state when he murdered his victim. The jury could have found that the drugs

prevented Garcia from having the deliberative state necessary for it to answer

“yes” to the first special issue. Nevertheless, Garcia’s substance abuse might

also have had “meaningful mitigating relevance beyond its tendency to disprove

that [Garcia] acted deliberately.” Coble v. Quarterman, 496 F.3d 430, 447 (5th

Cir. 2007).

Likewise, the possibility that Garcia’s substance abuse might function as

a “two-edged sword” in the minds of the jury renders the special issues

insufficient. See Brewer, 127 S. Ct. at 1712 n.5, 1714. If the jury believed Garcia

could stem his substance abuse, it could have found him to be less of a future

danger under the second special issue. On the other hand, a jury convinced that

Garcia’s habitual substance abuse made him all the more dangerous would be

left without an alternate vehicle for considering whether it nonetheless made

him less culpable. See Coble, 496 F.3d at 447-48.

The same is true of Garcia’s evidence of his abused childhood. The

Supreme Court has conclusively stated that childhood abuse cannot be given

meaningful mitigating effect under the special issues. The sort of childhood


No. 03-11097

abuse in Garcia, if believed, has meaningful similarities to that suffered by

Penry. In Penry I, the Court found that the Texas special issues did not permit

the jury to give proper mitigating effect to the defendant’s “abused background.”

492 U.S. at 315. The Court described the evidence of this abuse as follows:

“Penry’s sister testified that their mother had frequently beaten him over the

head with a belt when he was a child. Penry was also routinely locked in his

room without access to a toilet for long periods of time.” Id. at 309. The abuse

described in Penry I is sufficiently similar in mitigating effect to Garcia’s such

that the trial court, having the benefit of the Supreme Court’s recent Penry I

opinion, should have given it independent mitigating effect. See also Brewer,

127 S. Ct. at 1712 n.5, 1714 (noting that evidence of an abused childhood could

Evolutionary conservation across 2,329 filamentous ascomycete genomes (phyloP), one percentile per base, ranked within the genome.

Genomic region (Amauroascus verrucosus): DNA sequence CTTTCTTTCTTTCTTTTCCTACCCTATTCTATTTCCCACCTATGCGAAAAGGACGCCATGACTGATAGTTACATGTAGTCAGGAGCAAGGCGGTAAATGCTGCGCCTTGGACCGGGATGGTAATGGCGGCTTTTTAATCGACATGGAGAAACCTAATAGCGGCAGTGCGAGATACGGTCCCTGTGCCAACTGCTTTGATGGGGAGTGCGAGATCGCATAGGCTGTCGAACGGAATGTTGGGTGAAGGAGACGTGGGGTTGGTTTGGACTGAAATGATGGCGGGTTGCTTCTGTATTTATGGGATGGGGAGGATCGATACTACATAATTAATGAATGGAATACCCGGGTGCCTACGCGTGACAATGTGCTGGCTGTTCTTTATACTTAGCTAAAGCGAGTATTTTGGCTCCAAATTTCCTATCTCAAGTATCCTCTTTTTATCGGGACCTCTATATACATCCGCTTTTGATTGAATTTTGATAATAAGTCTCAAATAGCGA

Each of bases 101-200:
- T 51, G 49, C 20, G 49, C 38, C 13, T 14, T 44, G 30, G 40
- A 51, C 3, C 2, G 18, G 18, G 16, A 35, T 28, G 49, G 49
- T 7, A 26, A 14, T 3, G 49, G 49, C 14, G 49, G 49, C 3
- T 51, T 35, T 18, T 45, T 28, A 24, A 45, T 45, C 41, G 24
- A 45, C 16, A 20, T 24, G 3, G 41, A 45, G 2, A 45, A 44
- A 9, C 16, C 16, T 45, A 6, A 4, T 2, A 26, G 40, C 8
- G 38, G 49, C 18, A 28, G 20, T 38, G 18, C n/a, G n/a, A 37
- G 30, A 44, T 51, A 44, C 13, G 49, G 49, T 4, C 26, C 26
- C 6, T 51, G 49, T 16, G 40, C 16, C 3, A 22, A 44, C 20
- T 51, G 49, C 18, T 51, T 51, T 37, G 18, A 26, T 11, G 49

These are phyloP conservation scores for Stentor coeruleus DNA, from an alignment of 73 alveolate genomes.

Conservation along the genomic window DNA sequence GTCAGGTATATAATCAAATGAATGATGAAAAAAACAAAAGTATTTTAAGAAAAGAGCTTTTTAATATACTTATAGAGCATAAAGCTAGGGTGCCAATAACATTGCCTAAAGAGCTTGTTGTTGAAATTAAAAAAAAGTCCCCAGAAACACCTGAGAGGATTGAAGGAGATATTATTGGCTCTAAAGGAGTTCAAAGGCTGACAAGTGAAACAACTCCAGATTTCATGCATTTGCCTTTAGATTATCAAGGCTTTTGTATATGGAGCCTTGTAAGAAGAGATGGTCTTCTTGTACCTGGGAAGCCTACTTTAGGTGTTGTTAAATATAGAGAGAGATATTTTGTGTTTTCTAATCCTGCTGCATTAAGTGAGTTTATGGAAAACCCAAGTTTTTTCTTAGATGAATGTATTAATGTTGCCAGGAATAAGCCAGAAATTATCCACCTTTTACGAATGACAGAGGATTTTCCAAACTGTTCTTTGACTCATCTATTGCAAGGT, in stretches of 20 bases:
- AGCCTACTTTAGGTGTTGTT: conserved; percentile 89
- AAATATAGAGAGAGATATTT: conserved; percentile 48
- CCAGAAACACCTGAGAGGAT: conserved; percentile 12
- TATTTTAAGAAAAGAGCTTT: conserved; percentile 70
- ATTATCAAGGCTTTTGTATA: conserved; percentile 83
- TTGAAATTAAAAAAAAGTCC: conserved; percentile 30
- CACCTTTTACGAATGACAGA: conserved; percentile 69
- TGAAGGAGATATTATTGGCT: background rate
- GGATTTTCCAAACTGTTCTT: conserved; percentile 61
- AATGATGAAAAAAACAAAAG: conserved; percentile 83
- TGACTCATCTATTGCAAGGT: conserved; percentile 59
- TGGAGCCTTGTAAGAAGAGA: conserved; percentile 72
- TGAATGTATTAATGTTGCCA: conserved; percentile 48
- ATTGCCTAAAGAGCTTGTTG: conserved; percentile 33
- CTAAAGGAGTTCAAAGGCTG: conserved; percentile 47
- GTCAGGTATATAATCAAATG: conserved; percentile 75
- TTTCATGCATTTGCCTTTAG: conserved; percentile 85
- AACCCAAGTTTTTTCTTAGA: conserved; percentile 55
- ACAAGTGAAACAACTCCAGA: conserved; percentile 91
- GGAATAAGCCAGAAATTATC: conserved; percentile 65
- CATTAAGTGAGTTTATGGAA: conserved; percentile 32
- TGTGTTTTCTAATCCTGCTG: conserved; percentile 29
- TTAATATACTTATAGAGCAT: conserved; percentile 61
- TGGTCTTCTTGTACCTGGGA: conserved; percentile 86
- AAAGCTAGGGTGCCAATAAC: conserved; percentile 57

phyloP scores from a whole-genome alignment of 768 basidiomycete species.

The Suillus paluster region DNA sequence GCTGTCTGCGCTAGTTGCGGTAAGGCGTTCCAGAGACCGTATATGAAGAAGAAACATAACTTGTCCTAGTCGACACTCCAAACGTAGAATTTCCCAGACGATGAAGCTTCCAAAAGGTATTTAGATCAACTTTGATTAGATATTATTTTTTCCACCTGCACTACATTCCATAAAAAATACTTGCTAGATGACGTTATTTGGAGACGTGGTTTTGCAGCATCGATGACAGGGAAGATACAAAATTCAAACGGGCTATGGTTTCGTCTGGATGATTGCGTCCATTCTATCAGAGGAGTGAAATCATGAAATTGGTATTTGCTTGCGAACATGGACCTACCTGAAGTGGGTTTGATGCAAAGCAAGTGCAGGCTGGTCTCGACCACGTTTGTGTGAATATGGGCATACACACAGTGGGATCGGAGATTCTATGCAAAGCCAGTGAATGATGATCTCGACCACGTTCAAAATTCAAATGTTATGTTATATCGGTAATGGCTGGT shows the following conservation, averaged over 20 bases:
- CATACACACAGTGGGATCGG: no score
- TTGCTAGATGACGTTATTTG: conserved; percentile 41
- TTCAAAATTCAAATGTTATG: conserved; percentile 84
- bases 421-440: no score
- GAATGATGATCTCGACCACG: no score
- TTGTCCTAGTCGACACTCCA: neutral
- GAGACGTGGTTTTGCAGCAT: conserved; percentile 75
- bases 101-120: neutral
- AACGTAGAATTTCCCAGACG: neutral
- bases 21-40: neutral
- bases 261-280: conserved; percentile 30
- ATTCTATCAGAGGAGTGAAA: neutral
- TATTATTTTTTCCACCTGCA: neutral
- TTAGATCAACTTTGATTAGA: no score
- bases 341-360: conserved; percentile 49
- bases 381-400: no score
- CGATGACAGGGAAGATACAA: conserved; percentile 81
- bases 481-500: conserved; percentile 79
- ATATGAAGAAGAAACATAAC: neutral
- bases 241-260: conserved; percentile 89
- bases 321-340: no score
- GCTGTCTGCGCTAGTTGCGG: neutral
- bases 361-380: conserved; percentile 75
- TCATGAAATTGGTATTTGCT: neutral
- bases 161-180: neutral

be “two-edged”).

Further, the Penry I Court treated Penry’s history of abuse as something

with independent mitigating effect:

Penry argues that his mitigating evidence of mental retardation and
childhood abuse has relevance to his moral culpability beyond the
scope of the special issues, and that the jury was unable to express
its “reasoned moral response” to that evidence in determining
whether death was the appropriate punishment. We agree. Thus,
we reject the State’s contrary argument that the jury was able to
consider and give effect to all of Penry’s mitigating evidence in
answering the special issues without any jury instructions on
mitigating evidence.


No. 03-11097

492 U.S. at 322 (emphasis added). At no point in the opinion does the Court

remark that it is only because Penry is mentally retarded that his past history

of abuse was not given sufficient mitigating effect under the special issues.

Abdul Kabir confirms this as the “clearly established” law enunciated by Penry I.

In light of Penry I and II, Abdul-Kabir and Brewer, the state court’s ruling

that the special issues in this case were constitutionally sufficient was contrary

to the Supreme Court’s precedent or, alternatively, an unreasonable application

of clearly established law.

The original majority opinion in this case determined that Garcia could not

avail himself of Penry-related arguments concerning his background because he

did not argue to the jury for mercy and, in fact, foreswore seeking “mercy.” In

light of the conclusiveness with which the Court has now rejected limitations on

the Penry doctrine and has declared as “clearly established law” only those


limitations embodied in the facts of specific cases,

we must retract our earlier

view. A juror who credited Garcia’s evidence of an abused background and

believed that his childhood, or his substance abuse, made him less culpable could


See Abdul-Kabir, 127 S. Ct. at 1667-73 (recognizing limitations as stated in Franklin

v. Lynaugh, 487 U.S. 164 (1988); Graham v. Collins, 506 U.S. 461 (1993); Johnson v. Texas,
509 U.S. 350 (1993)).


No. 03-11097

not, under Abdul-Kabir, have given effective voice to this conclusion through the

special issues in this case.

That this instructional error mandates reversal of the death sentence

follows from Abdul-Kabir and our en banc decision in Nelson v. Quarterman, 472

F.3d 287 (5th Cir. 2006). Neither of those decisions, however, alters the basic

rule that for “virtually all” other collateral challenges to state court convictions

the appropriate standard of review is the “substantial and injurious effect”

harmless error test found in Brecht v. Abrahamson. See Fry v. Pliler, 127 S. Ct.

2321, 2325 (2007) (citing Brecht, 507 U.S. 619, 631 (1993)). Moreover, the

question whether some types of Penry error might be subject to harmless error

review has not been squarely decided by and remains unresolved by the United

States Supreme Court. Smith v. Texas, 127 S. Ct. 1686, 1699 (2007) (Souter, J.,



For these reasons, the district court’s judgment denying habeas relief is

REVERSED, and the case is REMANDED with instructions to grant the writ

and require a resentencing of Garcia within a reasonable time to be determined

by the district court.